Two years ago a Welsh-born, Liverpool-based artist released an EP full of lush dream-pop textures. That debut from Strawberry Guy (née Alex Stephens) now has more than 70 million streams on Spotify, an impressive feat for a relative newcomer. So who is this guy, and why isn’t he better known? The release of his upcoming Sun Outside My Window LP should answer those questions. Its lead single certainly offers clues.
“Company” showcases his talents: richly layered symphonic elements lend to immediate swooning, while his mellow delivery places him in a sonic cosmos between The Beatles and Andy Shauf. Some moments he channels the former while still sounding as modern as the latter. His self-described style is a “one-man impressionist” who paints “majestic soundscapes” from his Liverpool flat. He’s not a new artist (we covered his previous bands, including The Orielles and Trudy & The Romance), but he is taking his time building his solo career. The new album – two years in the making – reflects that deliberate, leisurely pace. “Company” also evokes feelings of calm with just a hint of melancholy. This makes his use of Monet’s “Meadow at Giverny” on the cover especially apropos.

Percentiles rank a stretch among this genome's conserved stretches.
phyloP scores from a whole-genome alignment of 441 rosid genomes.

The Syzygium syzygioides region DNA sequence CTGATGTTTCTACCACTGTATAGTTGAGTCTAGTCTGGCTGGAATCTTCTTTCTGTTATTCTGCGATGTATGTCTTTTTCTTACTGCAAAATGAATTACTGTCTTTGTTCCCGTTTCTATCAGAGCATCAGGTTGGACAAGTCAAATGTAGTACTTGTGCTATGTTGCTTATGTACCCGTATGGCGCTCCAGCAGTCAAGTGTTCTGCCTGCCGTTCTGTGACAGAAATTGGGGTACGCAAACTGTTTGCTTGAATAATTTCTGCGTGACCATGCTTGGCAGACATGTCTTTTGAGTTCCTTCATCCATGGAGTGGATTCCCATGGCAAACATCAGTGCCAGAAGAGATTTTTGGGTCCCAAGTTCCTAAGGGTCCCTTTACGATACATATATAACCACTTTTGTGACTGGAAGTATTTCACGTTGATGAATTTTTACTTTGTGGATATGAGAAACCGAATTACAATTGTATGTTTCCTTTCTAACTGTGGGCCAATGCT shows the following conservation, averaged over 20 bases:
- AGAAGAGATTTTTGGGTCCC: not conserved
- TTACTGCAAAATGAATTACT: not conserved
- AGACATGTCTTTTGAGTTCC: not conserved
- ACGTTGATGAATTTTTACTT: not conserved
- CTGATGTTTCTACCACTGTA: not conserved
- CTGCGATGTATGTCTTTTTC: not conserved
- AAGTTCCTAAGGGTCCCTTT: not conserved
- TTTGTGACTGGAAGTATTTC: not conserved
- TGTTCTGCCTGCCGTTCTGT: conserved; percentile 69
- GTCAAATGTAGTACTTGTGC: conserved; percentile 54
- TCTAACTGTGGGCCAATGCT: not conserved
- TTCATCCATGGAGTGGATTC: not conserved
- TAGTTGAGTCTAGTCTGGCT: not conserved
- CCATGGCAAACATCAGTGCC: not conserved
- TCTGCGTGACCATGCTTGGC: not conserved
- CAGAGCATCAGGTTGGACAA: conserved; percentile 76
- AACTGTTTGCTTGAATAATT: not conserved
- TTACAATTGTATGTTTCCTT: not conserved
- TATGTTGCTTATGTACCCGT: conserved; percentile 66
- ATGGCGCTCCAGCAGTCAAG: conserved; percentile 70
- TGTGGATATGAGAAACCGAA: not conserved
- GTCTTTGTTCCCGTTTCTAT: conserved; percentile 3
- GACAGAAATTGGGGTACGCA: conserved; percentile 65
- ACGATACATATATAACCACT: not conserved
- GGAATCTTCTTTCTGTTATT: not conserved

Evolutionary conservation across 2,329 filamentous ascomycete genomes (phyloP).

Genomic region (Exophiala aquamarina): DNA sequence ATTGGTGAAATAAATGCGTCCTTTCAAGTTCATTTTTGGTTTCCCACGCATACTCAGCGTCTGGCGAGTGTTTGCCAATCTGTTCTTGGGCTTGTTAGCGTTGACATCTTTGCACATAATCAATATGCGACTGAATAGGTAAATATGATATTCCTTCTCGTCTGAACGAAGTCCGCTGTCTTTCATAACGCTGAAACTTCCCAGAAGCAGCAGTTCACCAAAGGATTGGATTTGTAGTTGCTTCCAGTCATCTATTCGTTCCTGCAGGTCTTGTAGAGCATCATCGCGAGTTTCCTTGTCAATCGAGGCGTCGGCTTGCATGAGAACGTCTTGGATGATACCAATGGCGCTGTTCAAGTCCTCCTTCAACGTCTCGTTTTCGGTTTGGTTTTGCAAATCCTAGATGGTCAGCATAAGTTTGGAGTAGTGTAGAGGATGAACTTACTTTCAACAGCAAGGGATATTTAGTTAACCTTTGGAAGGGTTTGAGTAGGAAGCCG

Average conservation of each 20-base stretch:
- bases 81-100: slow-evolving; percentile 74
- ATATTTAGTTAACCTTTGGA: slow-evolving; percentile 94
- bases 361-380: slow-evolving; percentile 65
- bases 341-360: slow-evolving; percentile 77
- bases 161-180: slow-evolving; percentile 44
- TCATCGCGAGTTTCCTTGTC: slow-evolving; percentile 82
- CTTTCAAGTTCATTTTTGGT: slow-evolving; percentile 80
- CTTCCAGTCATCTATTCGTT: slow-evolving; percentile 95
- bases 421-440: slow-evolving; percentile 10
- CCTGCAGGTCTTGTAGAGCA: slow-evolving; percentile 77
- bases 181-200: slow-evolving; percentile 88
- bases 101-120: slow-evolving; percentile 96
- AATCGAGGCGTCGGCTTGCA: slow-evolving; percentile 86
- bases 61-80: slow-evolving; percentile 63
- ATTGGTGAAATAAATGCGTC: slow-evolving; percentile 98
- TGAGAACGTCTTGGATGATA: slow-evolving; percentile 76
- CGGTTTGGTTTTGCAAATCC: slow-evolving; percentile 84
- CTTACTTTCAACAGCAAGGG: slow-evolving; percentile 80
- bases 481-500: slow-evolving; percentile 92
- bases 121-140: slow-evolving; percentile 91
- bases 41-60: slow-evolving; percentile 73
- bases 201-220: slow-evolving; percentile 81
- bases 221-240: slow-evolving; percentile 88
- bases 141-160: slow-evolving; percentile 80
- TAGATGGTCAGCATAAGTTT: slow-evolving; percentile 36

You cannot help but smile as he delivers the lines “I don’t need love I just want company / But you can hold me close, I won’t complain”. “Company” is the kind of song that becomes a fast companion upon first spin. If the rest of the LP matches its charm, it will be an Album of the Year contender for sure.
Arliston – “Centre” (Whitechapel, England)
RIYL: S. Carey, Big Red Machine, James Blake
Further showcasing how the UK is in a golden era of music comes another band slowly on the rise. But instead of pop and rock, Jordi, Jack, and George are part of the darktronica revival happening across the pond. Applauded by several tastemakers overseas, their project Arliston is developing a reputation of crafting music that more than captivates – it enthralls and amazes in the same way that Mt. Wolf, Elder Island, Zola Blood, and Phoria have been doing for nearly a decade. So settle in and take a deep breath because “Centre” will leave you gasping.